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Civil Procedure Keyed to Cound
Hoffman v. Blaski
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*Case Brief Anatomy includes: Brief Prologue, Complete Case Brief, Brief Epilogue
- The Brief Prologue provides necessary case brief introductory information and includes:
- Topic: Identifies the topic of law and where this case fits within your course outline.
- Parties: Identifies the cast of characters involved in the case.
- Procedural Posture & History: Shares the case history with how lower courts have ruled on the matter.
- Case Key Terms, Acts, Doctrines, etc.: A case specific Legal Term Dictionary.
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- The Case Brief is the complete case summarized and authored in the traditional Law School I.R.A.C. format. The Pro case brief includes:
- Brief Facts: A Synopsis of the Facts of the case.
- Rule of Law: Identifies the Legal Principle the Court used in deciding the case.
- Facts: What are the factual circumstances that gave rise to the civil or criminal case? What is the relationship of the Parties that are involved in the case. Review the Facts of this case here:
Plaintiffs, citizens of Illinois, brought a patent infringement action against Howell and a Texas corporation, in Federal District Court in Texas. After being served process and filing an answer, Defendant filed motion to remove the action to District Court in Illinois pursuant to 28 U.S.C. Section: 1404(a)(transferring from one district to another). Plaintiffs objected on the ground that the Texas corporation did not reside, or maintain a place of business in Illinois; nor could it have been served process in Illinois. Plaintiffs therefore argued that the Texas court did not have the power to transfer the action there. The District Court granted the motion “for the convenience of the parties and the witnesses in the interest of justice.” Plaintiffs filed a petition for a writ of mandamus, asking the District Court in Illinois to vacate the Texas court’s order.The Illinois court denied the motion. Plaintiffs also argued that the Texas court did not have the power to transfer the venue. The judge favored the retransfer but denied Plaintiffs motion. The Plaintiffs then filed a petition for writ of mandamus in the Circuit Court. The Circuit Court granted the writ, holding that 28 USC Section: 1404(a) restricts transfer to districts where the plaintiff has the right to bring the action, and thus transfer was inappropriate here because the plaintiff could not have brought the original action in Illinois. Judge Hoffman of the Northern District of Illinois (Defendant) appealed the writ.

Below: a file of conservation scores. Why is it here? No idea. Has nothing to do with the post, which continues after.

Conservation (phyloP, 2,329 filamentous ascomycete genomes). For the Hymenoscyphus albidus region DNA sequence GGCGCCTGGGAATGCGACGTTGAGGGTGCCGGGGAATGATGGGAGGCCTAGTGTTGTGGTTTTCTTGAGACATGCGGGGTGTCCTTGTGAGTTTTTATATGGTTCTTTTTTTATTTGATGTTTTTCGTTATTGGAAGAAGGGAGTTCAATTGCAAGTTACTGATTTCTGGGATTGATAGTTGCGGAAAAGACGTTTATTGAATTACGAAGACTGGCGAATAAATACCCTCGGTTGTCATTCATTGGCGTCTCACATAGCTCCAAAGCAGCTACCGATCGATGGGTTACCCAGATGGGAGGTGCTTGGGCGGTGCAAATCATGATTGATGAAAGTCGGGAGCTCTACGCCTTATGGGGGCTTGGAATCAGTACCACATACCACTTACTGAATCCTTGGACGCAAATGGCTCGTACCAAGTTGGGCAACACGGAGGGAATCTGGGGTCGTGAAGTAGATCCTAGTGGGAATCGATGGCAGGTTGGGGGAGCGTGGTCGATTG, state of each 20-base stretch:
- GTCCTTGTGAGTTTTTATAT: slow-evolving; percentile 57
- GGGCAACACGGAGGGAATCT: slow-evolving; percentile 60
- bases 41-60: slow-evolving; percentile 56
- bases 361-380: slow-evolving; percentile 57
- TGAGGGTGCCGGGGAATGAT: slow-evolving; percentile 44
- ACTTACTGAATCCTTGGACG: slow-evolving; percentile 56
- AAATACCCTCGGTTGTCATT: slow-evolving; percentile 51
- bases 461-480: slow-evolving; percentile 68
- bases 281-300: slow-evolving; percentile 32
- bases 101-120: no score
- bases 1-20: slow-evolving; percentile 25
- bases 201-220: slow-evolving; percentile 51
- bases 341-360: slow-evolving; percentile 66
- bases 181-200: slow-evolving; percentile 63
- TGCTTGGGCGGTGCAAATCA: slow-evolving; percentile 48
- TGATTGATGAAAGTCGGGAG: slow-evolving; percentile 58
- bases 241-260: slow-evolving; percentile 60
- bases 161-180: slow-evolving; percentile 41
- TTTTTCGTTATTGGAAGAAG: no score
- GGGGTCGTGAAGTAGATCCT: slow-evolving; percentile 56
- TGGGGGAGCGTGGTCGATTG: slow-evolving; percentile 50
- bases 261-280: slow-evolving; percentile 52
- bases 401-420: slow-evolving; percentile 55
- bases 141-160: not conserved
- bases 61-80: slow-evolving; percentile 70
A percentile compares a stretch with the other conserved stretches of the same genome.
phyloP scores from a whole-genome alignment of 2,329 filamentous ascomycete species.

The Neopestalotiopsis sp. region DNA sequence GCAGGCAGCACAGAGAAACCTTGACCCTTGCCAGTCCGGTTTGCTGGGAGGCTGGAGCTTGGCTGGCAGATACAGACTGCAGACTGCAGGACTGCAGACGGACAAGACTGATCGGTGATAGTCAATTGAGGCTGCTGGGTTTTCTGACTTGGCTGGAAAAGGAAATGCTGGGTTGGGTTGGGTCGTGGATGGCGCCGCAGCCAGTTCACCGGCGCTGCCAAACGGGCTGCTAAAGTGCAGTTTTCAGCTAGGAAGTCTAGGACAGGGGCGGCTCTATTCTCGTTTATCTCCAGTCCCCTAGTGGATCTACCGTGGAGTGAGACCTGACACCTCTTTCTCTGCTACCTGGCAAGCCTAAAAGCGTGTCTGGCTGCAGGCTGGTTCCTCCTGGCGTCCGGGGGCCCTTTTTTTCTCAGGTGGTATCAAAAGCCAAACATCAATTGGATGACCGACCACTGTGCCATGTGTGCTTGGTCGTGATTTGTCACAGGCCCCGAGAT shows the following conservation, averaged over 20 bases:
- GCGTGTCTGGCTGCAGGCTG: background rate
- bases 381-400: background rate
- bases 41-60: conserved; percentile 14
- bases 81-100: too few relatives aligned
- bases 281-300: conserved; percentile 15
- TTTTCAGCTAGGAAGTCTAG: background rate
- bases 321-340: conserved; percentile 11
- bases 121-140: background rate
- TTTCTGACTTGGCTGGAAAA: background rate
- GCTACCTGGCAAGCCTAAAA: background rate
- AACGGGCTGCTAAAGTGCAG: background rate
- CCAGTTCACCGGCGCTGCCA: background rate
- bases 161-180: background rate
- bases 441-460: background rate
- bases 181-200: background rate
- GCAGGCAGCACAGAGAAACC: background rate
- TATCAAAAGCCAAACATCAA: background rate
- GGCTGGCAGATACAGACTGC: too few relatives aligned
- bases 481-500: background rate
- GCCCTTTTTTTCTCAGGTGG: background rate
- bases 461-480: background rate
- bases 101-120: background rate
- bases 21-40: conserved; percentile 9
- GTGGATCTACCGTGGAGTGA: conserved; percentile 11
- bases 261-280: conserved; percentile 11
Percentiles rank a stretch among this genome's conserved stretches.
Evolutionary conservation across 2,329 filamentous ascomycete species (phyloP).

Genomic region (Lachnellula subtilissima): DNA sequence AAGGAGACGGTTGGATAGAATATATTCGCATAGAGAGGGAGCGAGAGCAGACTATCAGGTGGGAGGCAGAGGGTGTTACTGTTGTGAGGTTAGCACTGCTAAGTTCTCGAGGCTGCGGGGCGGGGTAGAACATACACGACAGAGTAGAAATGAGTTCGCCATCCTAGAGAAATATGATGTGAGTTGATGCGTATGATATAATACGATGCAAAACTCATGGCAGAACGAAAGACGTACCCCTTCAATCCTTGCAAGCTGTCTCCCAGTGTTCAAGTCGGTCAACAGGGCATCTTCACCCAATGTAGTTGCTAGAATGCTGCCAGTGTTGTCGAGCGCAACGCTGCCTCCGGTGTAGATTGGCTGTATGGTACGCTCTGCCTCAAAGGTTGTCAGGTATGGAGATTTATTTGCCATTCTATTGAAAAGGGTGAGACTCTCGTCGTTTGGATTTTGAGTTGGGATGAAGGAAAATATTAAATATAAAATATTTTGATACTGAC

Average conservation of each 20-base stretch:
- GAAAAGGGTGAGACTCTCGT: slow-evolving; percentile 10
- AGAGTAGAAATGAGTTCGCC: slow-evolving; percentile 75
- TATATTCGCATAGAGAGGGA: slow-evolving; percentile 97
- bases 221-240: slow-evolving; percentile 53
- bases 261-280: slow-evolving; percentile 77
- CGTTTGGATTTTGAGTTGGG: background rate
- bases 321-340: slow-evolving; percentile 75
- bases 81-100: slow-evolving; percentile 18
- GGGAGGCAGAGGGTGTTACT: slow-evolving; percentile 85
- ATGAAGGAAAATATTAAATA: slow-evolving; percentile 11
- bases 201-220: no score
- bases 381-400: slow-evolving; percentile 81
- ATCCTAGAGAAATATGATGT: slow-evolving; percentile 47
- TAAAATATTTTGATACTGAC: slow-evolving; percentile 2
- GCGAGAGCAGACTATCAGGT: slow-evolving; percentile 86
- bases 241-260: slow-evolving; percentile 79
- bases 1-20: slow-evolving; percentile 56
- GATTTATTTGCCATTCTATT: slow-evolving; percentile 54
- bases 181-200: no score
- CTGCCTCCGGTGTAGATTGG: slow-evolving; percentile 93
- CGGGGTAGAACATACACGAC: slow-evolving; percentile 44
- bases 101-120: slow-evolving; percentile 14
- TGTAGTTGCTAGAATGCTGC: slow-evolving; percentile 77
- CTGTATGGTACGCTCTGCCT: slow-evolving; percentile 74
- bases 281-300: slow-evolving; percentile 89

- Issue(s): Lists the Questions of Law that are raised by the Facts of the case.
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- The Brief Prologue closes the case brief with important forward-looking discussion and includes:
- Policy: Identifies the Policy if any that has been established by the case.
- Court Direction: Shares where the Court went from here for this case.